And I thought, that’s a real disconnect in my brain, you know, why on earth is Nike or Adidas paying for an advert? When surely that’s a mathematical algorithm that puts you know, and the user is going to be looking at those results, surely, it’s better to invest your time and energy into into understanding that algorithm than it is to, to pay lots of money as it was then for a banner ad on a completely unrelated term. So that’s when I kind of triggered the idea of SEO in my mind, it was already a thing in the United States by then. But it wasn’t that developed. I mean, 1998 Nine wasn’t, wasn’t that developed. And, and so I kind of used the US forums, gym tools was up those gym tools was a tool that was out there and gym world. And then later WebmasterWorld I never used the other UK one, which is create a site which I and John’s was in, but basically, I’m still technically a moderator on Webmaster world to this day, you know, that’s been that’s been my real learning, you know, base for you know, getting to grips with all this stuff.
Yeah, nothing is interesting. But yeah, back then was banner ads, they, they were not targeted, they were not intent based. So therefore, SEO and content had to you know, were the only option. Right and then Then along came a thing called Go to.com, which was later changed to overdraw. And, and there was a the other the other problem in the UK. Go to.com was then pay per click basically on search results. So they were ranking just just on how much you had to pay. And then that of jovoto then just sort of blended those results into into the top of search engines.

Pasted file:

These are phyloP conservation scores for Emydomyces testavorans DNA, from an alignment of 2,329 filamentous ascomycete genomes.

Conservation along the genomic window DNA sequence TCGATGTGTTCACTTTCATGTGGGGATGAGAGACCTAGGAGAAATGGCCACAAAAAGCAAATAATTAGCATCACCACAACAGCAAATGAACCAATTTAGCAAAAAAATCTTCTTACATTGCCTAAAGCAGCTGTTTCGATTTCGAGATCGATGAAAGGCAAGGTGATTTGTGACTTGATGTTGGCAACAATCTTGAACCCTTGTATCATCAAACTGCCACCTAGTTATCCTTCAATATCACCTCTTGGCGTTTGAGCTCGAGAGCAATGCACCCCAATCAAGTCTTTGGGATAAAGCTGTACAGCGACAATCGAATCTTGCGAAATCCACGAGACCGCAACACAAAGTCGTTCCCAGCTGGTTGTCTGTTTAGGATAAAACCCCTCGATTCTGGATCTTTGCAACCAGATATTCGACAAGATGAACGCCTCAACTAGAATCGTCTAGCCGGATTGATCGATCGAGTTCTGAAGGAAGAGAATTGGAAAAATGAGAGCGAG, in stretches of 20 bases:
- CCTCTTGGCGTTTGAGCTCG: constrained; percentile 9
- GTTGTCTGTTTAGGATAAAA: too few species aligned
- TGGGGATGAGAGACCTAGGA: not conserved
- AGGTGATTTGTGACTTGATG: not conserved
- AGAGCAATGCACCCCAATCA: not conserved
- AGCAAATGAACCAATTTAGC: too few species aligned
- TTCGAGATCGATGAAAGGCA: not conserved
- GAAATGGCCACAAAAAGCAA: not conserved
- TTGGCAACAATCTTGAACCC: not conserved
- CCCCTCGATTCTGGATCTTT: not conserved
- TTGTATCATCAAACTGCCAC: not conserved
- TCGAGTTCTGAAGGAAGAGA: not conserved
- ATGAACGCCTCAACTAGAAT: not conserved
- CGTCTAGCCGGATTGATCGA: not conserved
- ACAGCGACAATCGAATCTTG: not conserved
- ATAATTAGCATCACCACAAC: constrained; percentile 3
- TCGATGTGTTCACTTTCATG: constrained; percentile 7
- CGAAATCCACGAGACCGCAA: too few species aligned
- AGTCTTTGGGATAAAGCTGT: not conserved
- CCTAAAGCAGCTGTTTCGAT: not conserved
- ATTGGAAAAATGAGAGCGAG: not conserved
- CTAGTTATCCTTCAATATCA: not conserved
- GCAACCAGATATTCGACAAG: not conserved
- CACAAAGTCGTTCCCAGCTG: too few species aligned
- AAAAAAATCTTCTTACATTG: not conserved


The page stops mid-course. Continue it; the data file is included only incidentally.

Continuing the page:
But for a time they’re free serve, which was you know, Dixons, Currys, PC worlds. So you know, ISP, they kind of did this ISP thing. And they used free serve, just put all of their results go to in all of their results. And if anybody was prepared to pay, then they would get there first. So that was very easy way to optimize that kind of lead on to Google saying, Oh, this is a way we can make our money. And they kind of got on to AdWords, which was a sort of a more sophisticated version of that idea. But ultimately, I think they got their idea from from overture, really, as to how they were going to monetize Google, because they hadn’t they hadn’t monetized it at all at the time. They weren’t even a big player.